By the time Trudeau arrived on the scene, the hearing process was a shambles and the NEB seemed unable to distance itself from the controversy, especially after the Supreme Court overturned its approval of Enbridge’s Northern Gateway pipeline that would have carried Alberta crude to the B.C. coast, through the Great Bear Rainforest.

But the low point came amid the TransCanada Corp. (TSX:TRP) Energy East pipe- lines hearings last spring, when it emerged that members of the project review panel had met privately with former provincial premier Jean Charest, who was then under contract to TransCanada. The panelists first denied it took place, then recused themselves from the hearings. Critics took it as proof of a culture of industry capture, and indeed it’s hard to imagine how the NEB could have done a better job of undercutting its own authority. At least that’s the popular view.

Peter Terzakian, chief energy economist and managing director of ARC Financial, has a different opinion. He argues that the NEB is suffering from an issue common across Canada. “You’re seeing an erosion of trust in federal agencies that grant approval,” says Terzakian. “This has gone way beyond pipelines. It’s a matter of, ‘Do we trust democratic institutions in this country? Do we trust the people who have been given the job of managing those institutions or not?’ The public attitude is that these people don’t know what they are doing and they are evil.”

The underlying forces driving this populist phenomenon are complex (witness the U.S. presidential election) but Terzakian believes that, as far as the NEB is concerned, there is a solution. The Liberal’s plan to set up a committee to come up with recommendations is the right strategy, he says, but it’s crucial that the panel works to hold onto the public’s attention. As member of the Alberta Royalty Review Advisory Panel, Terzakian helped craft a highly regarded report that was key in enabling the province’s newly elected NDP government to bring in a new oil and gas royalty regime last year with minimal opposition from voters. Given the controversy surrounding the issue, it could have been a lot more difficult.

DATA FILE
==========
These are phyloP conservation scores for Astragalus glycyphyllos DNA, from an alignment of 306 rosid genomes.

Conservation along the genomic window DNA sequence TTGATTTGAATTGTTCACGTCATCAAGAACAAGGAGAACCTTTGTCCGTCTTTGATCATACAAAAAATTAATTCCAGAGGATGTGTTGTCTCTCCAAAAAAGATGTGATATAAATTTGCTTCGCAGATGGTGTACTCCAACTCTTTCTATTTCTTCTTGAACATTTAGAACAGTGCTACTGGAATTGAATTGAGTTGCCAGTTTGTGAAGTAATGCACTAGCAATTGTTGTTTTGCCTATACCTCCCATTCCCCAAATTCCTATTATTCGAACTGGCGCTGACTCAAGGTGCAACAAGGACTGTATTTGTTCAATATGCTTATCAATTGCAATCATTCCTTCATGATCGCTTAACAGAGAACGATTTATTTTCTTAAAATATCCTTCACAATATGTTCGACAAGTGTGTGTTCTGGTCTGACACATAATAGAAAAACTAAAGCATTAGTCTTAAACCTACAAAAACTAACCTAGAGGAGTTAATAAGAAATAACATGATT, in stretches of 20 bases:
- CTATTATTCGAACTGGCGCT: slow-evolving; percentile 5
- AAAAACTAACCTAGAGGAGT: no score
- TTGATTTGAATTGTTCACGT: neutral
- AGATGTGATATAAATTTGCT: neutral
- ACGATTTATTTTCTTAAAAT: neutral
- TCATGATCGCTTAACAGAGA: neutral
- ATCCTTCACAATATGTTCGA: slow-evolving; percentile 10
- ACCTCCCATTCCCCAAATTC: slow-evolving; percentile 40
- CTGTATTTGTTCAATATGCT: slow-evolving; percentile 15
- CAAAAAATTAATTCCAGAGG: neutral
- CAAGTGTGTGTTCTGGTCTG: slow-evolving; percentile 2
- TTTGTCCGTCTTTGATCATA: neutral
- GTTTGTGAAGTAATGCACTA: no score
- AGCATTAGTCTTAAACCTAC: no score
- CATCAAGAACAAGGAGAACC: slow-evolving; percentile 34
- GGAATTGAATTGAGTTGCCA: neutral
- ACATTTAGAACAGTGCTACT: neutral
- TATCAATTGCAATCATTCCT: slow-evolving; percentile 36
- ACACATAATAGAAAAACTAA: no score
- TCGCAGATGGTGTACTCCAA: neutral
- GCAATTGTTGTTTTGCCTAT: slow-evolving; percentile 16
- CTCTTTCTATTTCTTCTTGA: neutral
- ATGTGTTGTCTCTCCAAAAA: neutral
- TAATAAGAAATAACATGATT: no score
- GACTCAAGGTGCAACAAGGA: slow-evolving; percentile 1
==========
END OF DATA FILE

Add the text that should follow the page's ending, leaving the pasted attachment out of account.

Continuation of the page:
According to Terzakian, the Liberals are facing a similar challenge with the NEB. The key, he says, is for the panel to ensure deliberations stay focused on high-level issues that are clearly relevant. Those panelists—environmental lawyer Hélène Lauzon; Gary Merasty, president of Des Nedhe Developments LP and former MP from Saskatchewan; David Besner, president of the New Brunswick Energy Institute; Wendy Grant-John, three-term chief of the Musqueam; and Brenda Kenny, former president and CEO of the Canadian Energy Pipeline Association—seem well chosen for the task. “If we elevate the discussion then I think people might wake up,” Terzakian says.

Most important, proceedings can’t be sidetracked by issues that only experts can understand. “If we allowed the debate to go down rabbit holes then I think people will lose interest and the point of the review will be lost,” he says.

Experts say the new Line 3 and Trans Mountain pipeline approvals help with industry’s concerns. But now the emphasis shifts to Trudeau’s capital with the environmental community. He ensured Canada was a signatory to the landmark Paris Agreement, he beefed up oil tanker safety rules and he’s promised to institute a national carbon tax. He’s betting his accomplishments will give him the social licence he needs to successfully make the new pipelines a reality and simultaneously revamp the NEB so that it can gain the respect of Canadians.

Will it be possible to convince both sides that he’s kept his promises? It’s a tall order when it demands reconciling two fundamentally contradictory views on the future of energy in this country, says Justin Bouchard, an analyst at National Bank Financial: “The mentality in Canada is no one wants to build these big pipelines. But the reality is we will continue to need oil for a long time to come.”

Photography by Chris Wattie/Reuters